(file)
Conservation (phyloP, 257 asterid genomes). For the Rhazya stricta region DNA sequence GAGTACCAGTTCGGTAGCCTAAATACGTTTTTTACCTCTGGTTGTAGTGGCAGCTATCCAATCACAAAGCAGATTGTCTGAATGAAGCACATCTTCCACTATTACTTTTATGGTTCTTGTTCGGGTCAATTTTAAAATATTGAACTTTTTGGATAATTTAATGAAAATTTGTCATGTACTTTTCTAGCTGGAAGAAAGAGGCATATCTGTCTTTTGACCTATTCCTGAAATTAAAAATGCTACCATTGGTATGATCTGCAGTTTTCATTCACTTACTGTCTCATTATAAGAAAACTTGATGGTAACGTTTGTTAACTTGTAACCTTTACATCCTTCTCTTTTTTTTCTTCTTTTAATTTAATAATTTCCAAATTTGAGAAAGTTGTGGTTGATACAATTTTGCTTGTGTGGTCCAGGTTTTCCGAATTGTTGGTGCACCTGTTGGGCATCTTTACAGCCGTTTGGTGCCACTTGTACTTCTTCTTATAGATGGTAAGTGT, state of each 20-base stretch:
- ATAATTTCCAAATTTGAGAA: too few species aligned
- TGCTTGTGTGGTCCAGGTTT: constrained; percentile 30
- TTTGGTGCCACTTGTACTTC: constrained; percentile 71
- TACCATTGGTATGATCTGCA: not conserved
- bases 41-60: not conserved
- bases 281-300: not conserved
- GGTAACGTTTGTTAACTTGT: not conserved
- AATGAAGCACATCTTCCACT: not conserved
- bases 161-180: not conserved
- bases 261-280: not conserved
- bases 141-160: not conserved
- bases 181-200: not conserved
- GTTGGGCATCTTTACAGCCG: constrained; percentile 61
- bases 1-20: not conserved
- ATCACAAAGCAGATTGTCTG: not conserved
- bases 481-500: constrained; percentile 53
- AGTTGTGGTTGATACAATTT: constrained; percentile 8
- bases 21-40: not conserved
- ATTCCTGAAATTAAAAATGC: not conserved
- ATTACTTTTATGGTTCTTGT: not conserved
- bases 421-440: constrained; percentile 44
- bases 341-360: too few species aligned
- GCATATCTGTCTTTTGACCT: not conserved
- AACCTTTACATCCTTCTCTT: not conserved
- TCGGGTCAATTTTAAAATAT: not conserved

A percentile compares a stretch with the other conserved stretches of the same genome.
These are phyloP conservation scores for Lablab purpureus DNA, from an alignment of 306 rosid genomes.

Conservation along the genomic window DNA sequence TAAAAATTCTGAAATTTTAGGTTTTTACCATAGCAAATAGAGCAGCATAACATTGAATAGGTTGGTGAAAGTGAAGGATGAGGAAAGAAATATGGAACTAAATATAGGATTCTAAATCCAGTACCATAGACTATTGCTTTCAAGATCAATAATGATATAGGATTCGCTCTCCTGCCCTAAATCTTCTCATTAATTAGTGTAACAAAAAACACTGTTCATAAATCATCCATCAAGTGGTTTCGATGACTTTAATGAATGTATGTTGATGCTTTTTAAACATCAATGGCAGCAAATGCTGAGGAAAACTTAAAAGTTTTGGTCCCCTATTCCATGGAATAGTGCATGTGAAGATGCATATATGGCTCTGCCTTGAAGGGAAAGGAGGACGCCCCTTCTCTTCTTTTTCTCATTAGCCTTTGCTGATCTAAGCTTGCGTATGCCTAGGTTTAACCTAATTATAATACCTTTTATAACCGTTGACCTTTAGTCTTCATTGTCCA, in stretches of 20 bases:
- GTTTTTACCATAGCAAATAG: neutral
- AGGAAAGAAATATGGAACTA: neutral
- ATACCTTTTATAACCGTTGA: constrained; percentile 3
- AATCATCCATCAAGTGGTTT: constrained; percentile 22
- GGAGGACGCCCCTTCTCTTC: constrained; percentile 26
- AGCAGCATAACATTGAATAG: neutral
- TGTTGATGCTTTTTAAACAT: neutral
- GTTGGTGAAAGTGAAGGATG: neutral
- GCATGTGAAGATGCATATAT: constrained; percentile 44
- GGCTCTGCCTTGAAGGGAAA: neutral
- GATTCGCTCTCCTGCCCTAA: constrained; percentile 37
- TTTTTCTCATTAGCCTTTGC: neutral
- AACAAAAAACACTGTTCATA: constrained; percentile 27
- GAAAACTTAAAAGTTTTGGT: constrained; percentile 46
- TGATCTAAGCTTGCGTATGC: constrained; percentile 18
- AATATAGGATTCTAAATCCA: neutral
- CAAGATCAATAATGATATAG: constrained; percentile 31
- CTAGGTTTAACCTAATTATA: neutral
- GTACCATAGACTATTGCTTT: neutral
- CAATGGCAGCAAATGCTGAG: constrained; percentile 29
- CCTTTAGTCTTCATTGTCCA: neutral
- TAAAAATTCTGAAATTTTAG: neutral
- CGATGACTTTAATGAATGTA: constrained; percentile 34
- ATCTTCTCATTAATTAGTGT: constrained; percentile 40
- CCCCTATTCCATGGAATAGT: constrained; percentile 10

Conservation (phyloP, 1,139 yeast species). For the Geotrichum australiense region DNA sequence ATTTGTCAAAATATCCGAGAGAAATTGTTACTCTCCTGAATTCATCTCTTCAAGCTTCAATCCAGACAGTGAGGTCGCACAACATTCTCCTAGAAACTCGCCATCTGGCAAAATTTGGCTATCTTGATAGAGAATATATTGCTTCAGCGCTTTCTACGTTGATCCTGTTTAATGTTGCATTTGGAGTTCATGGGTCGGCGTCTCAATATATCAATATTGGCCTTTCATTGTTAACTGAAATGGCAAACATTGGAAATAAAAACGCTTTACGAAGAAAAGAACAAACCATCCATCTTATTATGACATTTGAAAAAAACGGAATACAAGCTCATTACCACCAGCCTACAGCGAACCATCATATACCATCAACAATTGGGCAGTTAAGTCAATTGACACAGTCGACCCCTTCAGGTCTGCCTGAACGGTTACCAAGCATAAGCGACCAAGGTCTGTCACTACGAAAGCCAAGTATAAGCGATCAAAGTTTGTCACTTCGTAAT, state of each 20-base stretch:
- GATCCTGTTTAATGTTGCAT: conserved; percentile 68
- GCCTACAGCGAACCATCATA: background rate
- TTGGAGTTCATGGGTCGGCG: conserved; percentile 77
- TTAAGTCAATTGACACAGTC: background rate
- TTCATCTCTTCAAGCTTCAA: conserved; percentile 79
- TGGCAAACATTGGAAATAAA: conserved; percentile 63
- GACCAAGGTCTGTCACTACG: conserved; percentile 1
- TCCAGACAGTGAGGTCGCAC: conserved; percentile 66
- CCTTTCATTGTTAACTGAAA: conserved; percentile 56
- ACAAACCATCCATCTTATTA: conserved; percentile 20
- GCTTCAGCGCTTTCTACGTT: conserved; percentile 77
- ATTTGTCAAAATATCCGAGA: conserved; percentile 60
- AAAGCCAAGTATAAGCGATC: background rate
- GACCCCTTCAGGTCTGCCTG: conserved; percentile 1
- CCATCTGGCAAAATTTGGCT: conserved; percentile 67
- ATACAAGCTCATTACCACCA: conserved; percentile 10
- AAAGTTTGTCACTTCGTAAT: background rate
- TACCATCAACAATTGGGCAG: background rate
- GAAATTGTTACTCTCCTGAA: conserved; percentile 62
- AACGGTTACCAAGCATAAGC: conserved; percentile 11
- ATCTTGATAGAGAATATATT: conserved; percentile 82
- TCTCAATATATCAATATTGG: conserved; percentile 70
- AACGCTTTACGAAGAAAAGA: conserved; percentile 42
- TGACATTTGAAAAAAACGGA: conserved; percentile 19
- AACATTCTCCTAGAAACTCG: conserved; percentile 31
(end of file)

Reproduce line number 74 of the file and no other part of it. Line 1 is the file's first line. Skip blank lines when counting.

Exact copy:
- GAAATTGTTACTCTCCTGAA: conserved; percentile 62